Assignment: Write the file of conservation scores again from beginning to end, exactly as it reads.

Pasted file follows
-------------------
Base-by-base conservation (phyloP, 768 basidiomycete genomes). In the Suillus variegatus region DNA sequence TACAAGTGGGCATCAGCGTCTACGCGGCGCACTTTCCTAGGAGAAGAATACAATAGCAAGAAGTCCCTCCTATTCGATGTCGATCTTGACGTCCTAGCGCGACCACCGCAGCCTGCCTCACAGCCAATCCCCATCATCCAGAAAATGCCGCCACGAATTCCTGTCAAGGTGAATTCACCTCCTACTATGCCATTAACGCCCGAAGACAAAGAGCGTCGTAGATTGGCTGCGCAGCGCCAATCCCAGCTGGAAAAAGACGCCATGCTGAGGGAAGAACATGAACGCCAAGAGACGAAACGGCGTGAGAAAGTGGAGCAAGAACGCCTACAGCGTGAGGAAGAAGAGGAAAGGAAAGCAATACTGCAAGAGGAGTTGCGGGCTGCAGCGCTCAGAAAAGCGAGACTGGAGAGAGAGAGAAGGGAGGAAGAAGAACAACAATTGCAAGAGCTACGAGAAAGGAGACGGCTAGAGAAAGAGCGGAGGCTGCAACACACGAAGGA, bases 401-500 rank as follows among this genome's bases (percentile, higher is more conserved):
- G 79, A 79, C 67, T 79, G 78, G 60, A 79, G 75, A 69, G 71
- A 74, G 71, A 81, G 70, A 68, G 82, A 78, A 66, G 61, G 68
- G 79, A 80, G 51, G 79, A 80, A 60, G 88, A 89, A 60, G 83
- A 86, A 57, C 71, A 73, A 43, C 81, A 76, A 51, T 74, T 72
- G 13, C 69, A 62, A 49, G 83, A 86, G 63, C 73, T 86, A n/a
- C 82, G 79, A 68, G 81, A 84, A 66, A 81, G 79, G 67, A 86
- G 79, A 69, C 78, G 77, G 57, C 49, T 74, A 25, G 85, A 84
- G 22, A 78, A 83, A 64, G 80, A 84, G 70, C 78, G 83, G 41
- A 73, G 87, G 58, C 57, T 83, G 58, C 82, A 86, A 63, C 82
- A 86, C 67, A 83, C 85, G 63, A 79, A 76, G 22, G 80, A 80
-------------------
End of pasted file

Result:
Base-by-base conservation (phyloP, 768 basidiomycete genomes). In the Suillus variegatus region DNA sequence TACAAGTGGGCATCAGCGTCTACGCGGCGCACTTTCCTAGGAGAAGAATACAATAGCAAGAAGTCCCTCCTATTCGATGTCGATCTTGACGTCCTAGCGCGACCACCGCAGCCTGCCTCACAGCCAATCCCCATCATCCAGAAAATGCCGCCACGAATTCCTGTCAAGGTGAATTCACCTCCTACTATGCCATTAACGCCCGAAGACAAAGAGCGTCGTAGATTGGCTGCGCAGCGCCAATCCCAGCTGGAAAAAGACGCCATGCTGAGGGAAGAACATGAACGCCAAGAGACGAAACGGCGTGAGAAAGTGGAGCAAGAACGCCTACAGCGTGAGGAAGAAGAGGAAAGGAAAGCAATACTGCAAGAGGAGTTGCGGGCTGCAGCGCTCAGAAAAGCGAGACTGGAGAGAGAGAGAAGGGAGGAAGAAGAACAACAATTGCAAGAGCTACGAGAAAGGAGACGGCTAGAGAAAGAGCGGAGGCTGCAACACACGAAGGA, bases 401-500 rank as follows among this genome's bases (percentile, higher is more conserved):
- G 79, A 79, C 67, T 79, G 78, G 60, A 79, G 75, A 69, G 71
- A 74, G 71, A 81, G 70, A 68, G 82, A 78, A 66, G 61, G 68
- G 79, A 80, G 51, G 79, A 80, A 60, G 88, A 89, A 60, G 83
- A 86, A 57, C 71, A 73, A 43, C 81, A 76, A 51, T 74, T 72
- G 13, C 69, A 62, A 49, G 83, A 86, G 63, C 73, T 86, A n/a
- C 82, G 79, A 68, G 81, A 84, A 66, A 81, G 79, G 67, A 86
- G 79, A 69, C 78, G 77, G 57, C 49, T 74, A 25, G 85, A 84
- G 22, A 78, A 83, A 64, G 80, A 84, G 70, C 78, G 83, G 41
- A 73, G 87, G 58, C 57, T 83, G 58, C 82, A 86, A 63, C 82
- A 86, C 67, A 83, C 85, G 63, A 79, A 76, G 22, G 80, A 80